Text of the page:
Depending on your industry, you may only be able to work with business partners that meet specific standards. For example, healthcare organizations that deal with patient information must ensure that any outsourcing vendors that also access patient data follow HIPAA-compliant processes. In short, the call center company must abide by the Health Insurance Portability and Accountability Act as it pertains to protecting patient confidentiality. Another critical compliance factor for before making a choice may be PCI DSS. This is the Payment Card Industry Data Security Standard. If you accept credit or debit card payments, the way you manage data related to those transactions must be PCI-compliant. And if you allow third-party vendors to take payments, they must also be PCI-compliant. Make a list of any compliance or regulatory concerns unique to your industry and ask potential outsourcing companies about them. Remember, if your current vendor isn’t compliant with necessary regulations, that puts you at risk of fines, sanctions or other negative actions.

4. What services do you provide?

Not all outsourcing vendors provide the same services. Ask for a list of potential services and information on how additional services may change fee structures or costs. Some common types of services provided might include but aren’t limited to:

  • Answering and directing phone calls
  • Taking and placing orders in your systems
  • Providing answers to basic customer queries
  • Troubleshooting account or service issues
  • Assisting with returns processes
  • Answering questions about bills

If you find that your existing call center partner is not able to provide the appropriate level of service for your business needs and you’re looking for a new provider, make sure to spend plenty of time on this question. Don’t just ensure that the outsource vendor can meet today’s process needs; consider what you might need in the near future and whether your third-party partner can adapt and support your growth. Consider the quality of service as well as quantity. Ask about metrics, such as average time to answer, and don’t be afraid to negotiate specific service-level agreements to ensure the call vendor continues to meet your needs. High-level telecommunications companies are typically happy to agree to realistic SLAs.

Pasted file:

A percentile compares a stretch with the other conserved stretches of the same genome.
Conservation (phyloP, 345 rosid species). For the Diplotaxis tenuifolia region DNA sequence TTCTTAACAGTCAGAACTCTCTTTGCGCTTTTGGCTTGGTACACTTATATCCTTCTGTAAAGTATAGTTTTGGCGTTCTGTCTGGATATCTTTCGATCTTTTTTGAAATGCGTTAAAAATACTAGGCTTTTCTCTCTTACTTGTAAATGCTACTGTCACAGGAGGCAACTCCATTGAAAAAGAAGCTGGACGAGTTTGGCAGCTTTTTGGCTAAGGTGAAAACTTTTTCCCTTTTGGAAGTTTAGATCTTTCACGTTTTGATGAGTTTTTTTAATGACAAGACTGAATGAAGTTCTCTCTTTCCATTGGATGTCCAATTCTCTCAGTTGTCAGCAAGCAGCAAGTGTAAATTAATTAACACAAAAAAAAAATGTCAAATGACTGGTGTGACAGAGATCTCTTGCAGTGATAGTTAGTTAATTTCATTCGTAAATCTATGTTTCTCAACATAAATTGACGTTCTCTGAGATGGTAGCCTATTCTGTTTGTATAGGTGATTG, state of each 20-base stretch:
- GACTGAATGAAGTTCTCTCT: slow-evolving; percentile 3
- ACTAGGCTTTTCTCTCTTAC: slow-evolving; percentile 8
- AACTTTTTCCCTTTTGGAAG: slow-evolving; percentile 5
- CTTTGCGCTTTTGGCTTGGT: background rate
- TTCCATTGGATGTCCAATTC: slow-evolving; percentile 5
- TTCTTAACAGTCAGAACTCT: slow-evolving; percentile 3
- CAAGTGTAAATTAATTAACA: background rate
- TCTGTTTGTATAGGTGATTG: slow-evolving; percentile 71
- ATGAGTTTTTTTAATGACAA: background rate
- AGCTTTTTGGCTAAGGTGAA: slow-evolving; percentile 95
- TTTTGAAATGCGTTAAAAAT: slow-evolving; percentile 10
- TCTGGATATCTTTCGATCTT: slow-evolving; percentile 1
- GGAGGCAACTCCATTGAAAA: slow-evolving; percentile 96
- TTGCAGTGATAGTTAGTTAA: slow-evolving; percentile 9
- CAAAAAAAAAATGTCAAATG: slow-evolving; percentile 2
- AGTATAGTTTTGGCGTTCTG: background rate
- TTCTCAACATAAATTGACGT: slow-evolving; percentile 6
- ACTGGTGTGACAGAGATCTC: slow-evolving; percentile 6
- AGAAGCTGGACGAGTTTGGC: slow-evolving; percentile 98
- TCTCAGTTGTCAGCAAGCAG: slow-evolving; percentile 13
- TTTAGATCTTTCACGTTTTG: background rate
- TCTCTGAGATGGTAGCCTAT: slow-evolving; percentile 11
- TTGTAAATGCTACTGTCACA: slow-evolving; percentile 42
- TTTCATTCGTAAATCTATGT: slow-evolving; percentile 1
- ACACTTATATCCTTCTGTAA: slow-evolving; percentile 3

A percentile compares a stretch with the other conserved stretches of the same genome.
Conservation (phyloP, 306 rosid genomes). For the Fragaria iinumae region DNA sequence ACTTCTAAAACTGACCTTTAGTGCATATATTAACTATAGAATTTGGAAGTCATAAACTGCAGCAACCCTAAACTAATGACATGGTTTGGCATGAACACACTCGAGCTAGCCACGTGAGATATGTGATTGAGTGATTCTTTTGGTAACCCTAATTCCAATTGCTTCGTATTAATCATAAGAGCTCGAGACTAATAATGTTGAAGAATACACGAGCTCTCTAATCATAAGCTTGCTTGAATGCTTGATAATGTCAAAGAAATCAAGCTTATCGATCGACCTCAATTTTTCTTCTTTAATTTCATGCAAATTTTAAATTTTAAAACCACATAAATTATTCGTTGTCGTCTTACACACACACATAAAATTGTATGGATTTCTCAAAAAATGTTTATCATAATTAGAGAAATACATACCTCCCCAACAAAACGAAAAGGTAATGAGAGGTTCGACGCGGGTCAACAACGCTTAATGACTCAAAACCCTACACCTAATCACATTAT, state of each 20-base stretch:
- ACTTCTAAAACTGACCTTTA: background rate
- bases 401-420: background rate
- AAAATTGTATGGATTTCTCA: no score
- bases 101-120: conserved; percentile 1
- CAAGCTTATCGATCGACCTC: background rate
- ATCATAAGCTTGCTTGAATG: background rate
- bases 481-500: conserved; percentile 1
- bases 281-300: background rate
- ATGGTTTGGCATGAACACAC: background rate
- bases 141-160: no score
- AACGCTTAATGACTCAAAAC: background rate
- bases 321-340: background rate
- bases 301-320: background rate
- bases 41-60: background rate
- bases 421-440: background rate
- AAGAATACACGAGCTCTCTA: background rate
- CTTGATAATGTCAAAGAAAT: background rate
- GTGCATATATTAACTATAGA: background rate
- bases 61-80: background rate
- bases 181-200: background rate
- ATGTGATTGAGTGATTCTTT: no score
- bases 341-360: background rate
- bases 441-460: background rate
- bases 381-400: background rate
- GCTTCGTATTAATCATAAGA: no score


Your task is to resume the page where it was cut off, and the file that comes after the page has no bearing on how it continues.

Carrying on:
5. Can you integrate with existing or proprietary systems?

Finally, ensure that your outsourced vendor is prepared to work within or integrate with existing or proprietary systems. For example, if you manage orders and other customer processes via a single CSR, it’s important that the outsourced vendor is able to work within the same solution or integrate with it so you can pass information seamlessly between workflows. Some items to discuss with potential third-party vendors related to this topic include:

  • What systems they use and how they integrate with yours
  • What security measures they have in place to protect data and networks
  • How they typically handle implementation and rollouts, including how involved you can be in testing and approval

Choose an Outsourcing Partner That Works Best for You

The above five questions help you understand whether a third-party service provider is the right choice for your business. If you’re ready to have a serious discussion with a qualified outsourcing partner about some of these topics, contact Ameridial for a quote or via phone at 888-480-8700 today.